2020 has been an interesting year for the team at Twitter, but one of the newest developments is the announcement of the return of…
When the Internet Corporation for Assigned Names and Numbers (ICANN) released the list of the potential new generic top level domains (gTLDs), it seemed that .app was the one to watch: no less than 13 organisations applied to manage the domain. But .africa is also causing some trouble, as the two organisations that applied for the domain battle it out.
The group that manages South Africa’s .co.za domain, UniForum SA, which trades as the ZA Central Registry (ZACR), was the only original applicant for .africa when ICANN released its initial list. But the DotConnectAfrica Trust became a competitor after ICANN allowed it to change its request, as it had mistakenly applied for .dotafrica when it really wanted .africa. But the regulations stipulate that geographic domains need to have the support of at least 60% of local governments — and the African Union Commission (AUC) selected ZACR as its official registry operator after an earlier bidding process earlier this year. Its application had the support of 39 of the 45 national governments on the continent.
The AUC has now submitted an early warning report to ICANN, objecting to DotConnectAfrica’s bid for the domain. In the letter, it calls the additional application an “unwarranted intrusion” on its mandate from African governments, and that its “persistent interference in this process is likely to have substantive political, economic and social repercussions in Africa.” In addition to this, fifteen individual countries — including Kenya, Senegal, Cameroon, the DRC, Nigeria, Egypt, Ghana, Uganda and South Africa — have also submitted early warning reports with ICANN.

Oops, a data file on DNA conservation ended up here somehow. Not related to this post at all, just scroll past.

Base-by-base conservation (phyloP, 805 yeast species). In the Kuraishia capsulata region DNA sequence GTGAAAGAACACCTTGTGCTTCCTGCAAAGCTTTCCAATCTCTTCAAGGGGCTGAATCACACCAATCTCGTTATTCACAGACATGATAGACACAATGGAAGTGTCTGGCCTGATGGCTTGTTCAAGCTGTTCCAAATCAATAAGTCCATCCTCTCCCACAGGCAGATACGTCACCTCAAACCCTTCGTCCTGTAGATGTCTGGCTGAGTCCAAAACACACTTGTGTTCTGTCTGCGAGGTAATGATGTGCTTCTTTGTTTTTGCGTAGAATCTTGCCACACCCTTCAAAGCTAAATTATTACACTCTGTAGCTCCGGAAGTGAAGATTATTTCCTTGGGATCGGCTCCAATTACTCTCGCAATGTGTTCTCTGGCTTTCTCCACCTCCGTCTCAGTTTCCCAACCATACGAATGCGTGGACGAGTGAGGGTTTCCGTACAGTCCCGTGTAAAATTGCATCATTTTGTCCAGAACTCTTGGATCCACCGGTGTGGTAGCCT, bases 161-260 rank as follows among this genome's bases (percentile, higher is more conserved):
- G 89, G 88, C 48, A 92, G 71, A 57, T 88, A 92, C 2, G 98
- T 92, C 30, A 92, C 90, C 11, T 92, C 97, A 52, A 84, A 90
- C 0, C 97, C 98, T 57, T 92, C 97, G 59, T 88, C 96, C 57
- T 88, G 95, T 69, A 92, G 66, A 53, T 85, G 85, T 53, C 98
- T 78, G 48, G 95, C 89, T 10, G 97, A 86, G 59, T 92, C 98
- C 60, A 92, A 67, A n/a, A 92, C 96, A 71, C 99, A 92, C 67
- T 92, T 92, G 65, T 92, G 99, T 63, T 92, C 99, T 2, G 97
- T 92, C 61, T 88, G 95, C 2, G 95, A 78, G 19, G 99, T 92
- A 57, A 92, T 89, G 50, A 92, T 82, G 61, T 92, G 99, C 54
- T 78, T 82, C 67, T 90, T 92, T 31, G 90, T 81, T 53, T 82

Mohamed El Bashir, Chairperson of the ZACR .africa steering committee, confirmed that “no objections have been lodged against the ZACR bid”.
The process to decide who can manage hundreds of new domains is a lengthy one though, and the first domains are only likely to be awarded in the new year. The early warnings system is designed to allow governments to lodge initial objections which will then be considered by ICANN. Although the early warning reports could eventually lead to a more formal complaint, it doesn’t definitely mean that DotConnectAfrica’s application will be rejected simply because it has been objected to at this stage.
DotConnectAfrica said previously that its application “contains robust financial, technical, operational and legal measures for forward-preparedness that have been included to provide ample protections against risk for users and registrants” and guarantees to guard against any possible financial failure. It also says that it should it be awarded the domain, it would prove a cost-effective operator, as the proposed pricing has been set at a “very affordable rate to ensure superb cost-benefits for all prospective users of the .Africa new gTLD”.
A number of other domains have been contested by African governments — including .delta (Nigeria), .health (Benin, Cameroon and Mali) and .zulu, which South Africa is objecting to on the grounds that the word has “cultural and historical significance” in the country, and that the applicant does not have the elected government’s support, just that of the current Zulu king. With 129 reports, the country which submitted the most early warnings was Australia — which objected to domains like .accountant, .fail, .sucks and .wtf (which it says has an “overtly negative or critical connotation”).